Boodle fight-style dining tradition takes off in Florida
NORTH MIAMI BEACH, Fla. – It’s the latest trend in communal eating, Pinoy kamayan style in North Miami Beach, Fla.
Restaurant owner Darren Mendoza says it is inspired by the Philippine military academy’s tradition of the boodle fight.
“Survival yeah, you have to actually get your portion of the food because in the military the food is of course limited and you really have to get as much as they can,” said Mendoza.
The mound of food includes Pinoy fried chicken, kare-kare, sinigang, fired shrimp, grilled fish, deep fried pork belly, egg rolls, tilapia, grilled eggplants with bagoong, salted duck eggs, ensalada among many others.
It has become a favorite for many Pinoys including some of their local Pinoy celebrities in the Miami area.
When you miss the Philippines all I do is eat this,” said Rey Lazar, ex-PBA player of the Tandaay Rhum Makers. “You then feel like you’re back in the Philippines.”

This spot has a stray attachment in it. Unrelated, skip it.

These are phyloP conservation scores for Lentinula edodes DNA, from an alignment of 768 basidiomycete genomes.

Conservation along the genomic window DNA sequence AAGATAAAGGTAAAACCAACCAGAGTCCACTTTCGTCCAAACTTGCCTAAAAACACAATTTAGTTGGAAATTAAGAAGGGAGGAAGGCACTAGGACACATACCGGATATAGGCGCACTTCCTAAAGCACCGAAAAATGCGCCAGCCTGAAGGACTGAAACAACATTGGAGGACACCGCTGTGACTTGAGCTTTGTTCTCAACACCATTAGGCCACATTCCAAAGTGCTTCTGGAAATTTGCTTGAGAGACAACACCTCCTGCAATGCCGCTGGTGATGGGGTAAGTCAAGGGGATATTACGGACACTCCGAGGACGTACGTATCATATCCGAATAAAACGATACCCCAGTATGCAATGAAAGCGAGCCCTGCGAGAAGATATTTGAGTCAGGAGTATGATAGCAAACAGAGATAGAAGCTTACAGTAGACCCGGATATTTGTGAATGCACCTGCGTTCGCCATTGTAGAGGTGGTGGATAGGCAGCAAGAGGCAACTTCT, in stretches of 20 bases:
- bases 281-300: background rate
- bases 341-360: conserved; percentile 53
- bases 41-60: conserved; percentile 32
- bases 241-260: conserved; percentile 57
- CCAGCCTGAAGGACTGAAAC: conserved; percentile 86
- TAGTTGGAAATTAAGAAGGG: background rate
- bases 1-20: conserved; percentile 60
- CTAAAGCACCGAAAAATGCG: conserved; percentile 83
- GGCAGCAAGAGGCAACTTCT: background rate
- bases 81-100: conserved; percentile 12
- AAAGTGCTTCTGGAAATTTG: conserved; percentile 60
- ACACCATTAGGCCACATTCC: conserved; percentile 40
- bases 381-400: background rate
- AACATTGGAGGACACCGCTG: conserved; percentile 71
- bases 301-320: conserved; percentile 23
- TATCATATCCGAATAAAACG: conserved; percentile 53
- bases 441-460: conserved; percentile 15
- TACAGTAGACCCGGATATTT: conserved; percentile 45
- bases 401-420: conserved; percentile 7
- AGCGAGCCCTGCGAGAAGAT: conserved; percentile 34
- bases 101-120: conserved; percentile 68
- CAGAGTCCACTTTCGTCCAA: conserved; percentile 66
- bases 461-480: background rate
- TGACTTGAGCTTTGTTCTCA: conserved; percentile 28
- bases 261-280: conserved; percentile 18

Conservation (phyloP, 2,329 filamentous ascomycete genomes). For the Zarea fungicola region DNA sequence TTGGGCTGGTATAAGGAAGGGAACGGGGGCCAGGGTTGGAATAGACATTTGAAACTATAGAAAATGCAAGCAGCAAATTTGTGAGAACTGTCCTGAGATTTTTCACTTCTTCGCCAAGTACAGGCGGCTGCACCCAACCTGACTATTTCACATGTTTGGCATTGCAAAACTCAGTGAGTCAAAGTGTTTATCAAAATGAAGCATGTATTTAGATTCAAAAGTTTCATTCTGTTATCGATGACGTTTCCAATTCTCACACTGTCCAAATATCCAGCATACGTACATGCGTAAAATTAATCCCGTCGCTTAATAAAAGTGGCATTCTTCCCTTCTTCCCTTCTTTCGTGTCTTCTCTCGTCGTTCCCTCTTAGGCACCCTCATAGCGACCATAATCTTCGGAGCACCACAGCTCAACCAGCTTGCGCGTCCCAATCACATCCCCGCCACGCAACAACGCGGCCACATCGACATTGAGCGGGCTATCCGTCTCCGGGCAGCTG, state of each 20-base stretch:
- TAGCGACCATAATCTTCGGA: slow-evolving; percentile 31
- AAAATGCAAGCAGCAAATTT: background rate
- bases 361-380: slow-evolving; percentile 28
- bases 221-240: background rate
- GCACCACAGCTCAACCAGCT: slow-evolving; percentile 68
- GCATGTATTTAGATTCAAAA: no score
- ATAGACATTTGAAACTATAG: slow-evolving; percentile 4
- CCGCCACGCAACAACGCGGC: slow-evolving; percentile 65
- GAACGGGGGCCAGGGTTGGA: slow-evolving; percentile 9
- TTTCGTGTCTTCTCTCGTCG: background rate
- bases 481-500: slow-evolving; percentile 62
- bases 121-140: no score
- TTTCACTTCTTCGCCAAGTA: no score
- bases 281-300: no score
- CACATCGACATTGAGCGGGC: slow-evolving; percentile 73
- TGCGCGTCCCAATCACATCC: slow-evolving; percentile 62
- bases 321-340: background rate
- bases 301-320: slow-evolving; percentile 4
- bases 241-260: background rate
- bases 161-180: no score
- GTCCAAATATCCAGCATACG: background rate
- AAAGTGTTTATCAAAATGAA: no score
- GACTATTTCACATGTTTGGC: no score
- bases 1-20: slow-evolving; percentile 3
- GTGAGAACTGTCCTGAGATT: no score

“I go here all the time,” said Nico Evangelista, a golf prodigy. “I’m just really homesick.”
“I’ve brought some of my colleagues, some of my employees, some of the friends who are non-Filipinos here. First impression [is] — hmm what’s that? But as we continued eating and it end with it getting better as they night oh this is good,” said Red Sternberg a former child actor.
Mendoza also teaches the proper way to eat with your hands.
“The proper way of eating by hand is to grab the food like that and this thumb, you have to push it in,” said Medoza.
The Pinoy boodle fight has been getting a lot of attention from local food writers and bloggers.
“I’m just happy I introduced the boodle fight here in America,” said Mendoza. “To me, growing up in Manila, this is the type of food you really miss.”
Mendoza says the feast can be customized with anything on their menu including a vegetarian version also available for vegans.